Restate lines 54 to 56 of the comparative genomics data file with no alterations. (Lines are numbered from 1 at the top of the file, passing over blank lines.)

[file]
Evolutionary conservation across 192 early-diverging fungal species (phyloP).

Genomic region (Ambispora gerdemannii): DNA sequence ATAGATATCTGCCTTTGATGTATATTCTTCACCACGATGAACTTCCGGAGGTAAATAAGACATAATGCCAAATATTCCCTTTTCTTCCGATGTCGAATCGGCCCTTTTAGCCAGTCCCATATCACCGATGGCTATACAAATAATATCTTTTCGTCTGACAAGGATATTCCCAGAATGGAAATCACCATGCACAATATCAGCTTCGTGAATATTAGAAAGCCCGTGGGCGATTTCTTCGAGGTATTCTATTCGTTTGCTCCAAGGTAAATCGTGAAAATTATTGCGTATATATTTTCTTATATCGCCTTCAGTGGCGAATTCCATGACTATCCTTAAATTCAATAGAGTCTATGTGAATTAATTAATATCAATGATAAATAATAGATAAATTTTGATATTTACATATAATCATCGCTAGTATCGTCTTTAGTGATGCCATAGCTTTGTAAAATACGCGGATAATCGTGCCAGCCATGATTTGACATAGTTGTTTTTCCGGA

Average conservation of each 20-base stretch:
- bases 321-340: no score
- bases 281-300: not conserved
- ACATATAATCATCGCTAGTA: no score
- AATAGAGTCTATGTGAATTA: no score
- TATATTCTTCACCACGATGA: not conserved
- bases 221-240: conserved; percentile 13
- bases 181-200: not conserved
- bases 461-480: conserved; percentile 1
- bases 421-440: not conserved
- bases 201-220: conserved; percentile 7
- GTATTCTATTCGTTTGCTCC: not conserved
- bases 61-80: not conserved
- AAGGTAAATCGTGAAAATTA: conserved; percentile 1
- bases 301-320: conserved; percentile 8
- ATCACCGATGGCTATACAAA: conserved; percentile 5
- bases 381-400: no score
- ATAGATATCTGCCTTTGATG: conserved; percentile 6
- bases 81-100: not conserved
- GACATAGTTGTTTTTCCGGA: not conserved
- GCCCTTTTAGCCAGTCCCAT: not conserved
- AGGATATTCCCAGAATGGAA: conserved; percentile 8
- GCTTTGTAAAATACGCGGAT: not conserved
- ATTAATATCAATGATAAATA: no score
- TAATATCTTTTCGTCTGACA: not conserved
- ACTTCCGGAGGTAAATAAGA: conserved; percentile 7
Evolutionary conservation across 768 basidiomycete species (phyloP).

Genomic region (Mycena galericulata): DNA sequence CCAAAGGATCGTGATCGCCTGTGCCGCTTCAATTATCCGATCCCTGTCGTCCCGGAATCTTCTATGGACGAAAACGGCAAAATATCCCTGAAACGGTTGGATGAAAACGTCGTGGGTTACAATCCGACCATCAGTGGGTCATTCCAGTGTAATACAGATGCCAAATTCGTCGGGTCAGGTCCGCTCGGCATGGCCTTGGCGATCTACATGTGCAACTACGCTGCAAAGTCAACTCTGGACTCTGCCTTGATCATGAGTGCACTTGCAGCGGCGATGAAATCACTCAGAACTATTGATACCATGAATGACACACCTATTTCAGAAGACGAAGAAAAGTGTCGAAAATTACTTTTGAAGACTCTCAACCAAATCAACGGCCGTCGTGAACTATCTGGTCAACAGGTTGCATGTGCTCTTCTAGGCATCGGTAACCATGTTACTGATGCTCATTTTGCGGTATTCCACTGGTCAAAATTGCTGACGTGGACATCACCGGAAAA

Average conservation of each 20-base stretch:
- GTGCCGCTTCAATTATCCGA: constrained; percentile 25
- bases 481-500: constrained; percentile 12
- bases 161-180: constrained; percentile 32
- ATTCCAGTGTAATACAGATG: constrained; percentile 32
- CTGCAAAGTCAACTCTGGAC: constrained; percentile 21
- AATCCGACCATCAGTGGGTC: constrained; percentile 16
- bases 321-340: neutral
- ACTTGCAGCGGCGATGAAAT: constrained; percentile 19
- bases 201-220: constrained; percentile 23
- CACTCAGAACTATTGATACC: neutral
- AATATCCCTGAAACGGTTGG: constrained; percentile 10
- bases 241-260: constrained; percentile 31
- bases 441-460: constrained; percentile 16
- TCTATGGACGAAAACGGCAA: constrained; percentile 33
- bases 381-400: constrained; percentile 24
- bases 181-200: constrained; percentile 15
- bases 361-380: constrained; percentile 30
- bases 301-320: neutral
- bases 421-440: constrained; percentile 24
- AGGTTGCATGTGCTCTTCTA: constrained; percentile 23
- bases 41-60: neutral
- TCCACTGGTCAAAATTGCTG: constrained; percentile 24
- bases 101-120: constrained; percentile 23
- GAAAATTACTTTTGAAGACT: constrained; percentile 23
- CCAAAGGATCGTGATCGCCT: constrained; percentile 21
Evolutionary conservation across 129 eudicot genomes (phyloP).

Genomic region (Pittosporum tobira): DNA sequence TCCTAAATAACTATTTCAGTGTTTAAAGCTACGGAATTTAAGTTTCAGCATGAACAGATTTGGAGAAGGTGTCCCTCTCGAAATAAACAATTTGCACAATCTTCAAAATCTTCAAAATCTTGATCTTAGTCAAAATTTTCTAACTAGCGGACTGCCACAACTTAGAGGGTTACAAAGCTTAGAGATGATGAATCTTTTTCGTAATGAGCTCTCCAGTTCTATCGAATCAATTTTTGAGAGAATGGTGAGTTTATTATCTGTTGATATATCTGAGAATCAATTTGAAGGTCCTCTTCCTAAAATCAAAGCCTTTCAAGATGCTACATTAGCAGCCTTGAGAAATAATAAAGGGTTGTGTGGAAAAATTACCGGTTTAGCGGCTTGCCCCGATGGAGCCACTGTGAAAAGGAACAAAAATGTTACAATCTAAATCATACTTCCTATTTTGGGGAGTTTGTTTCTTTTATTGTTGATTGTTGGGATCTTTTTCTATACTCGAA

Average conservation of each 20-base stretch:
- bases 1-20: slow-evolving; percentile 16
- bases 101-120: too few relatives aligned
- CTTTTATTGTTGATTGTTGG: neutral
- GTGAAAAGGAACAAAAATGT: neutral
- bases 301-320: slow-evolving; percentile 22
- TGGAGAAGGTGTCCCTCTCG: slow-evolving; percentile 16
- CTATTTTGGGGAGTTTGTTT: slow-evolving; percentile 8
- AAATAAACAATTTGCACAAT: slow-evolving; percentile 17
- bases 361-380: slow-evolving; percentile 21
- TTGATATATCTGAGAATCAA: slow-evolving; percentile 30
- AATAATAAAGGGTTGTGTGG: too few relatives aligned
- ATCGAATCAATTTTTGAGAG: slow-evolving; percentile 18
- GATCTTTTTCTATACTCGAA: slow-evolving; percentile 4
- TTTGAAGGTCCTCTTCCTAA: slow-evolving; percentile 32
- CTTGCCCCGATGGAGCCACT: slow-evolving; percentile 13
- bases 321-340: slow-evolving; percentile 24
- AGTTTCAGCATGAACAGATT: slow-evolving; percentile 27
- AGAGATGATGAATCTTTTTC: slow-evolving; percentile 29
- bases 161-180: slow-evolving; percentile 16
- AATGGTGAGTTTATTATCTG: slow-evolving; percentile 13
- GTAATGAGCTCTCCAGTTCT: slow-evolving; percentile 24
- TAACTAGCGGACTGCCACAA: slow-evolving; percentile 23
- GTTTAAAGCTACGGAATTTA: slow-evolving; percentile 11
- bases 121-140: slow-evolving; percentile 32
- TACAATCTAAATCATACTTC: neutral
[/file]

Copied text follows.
- bases 101-120: constrained; percentile 23
- GAAAATTACTTTTGAAGACT: constrained; percentile 23
- CCAAAGGATCGTGATCGCCT: constrained; percentile 21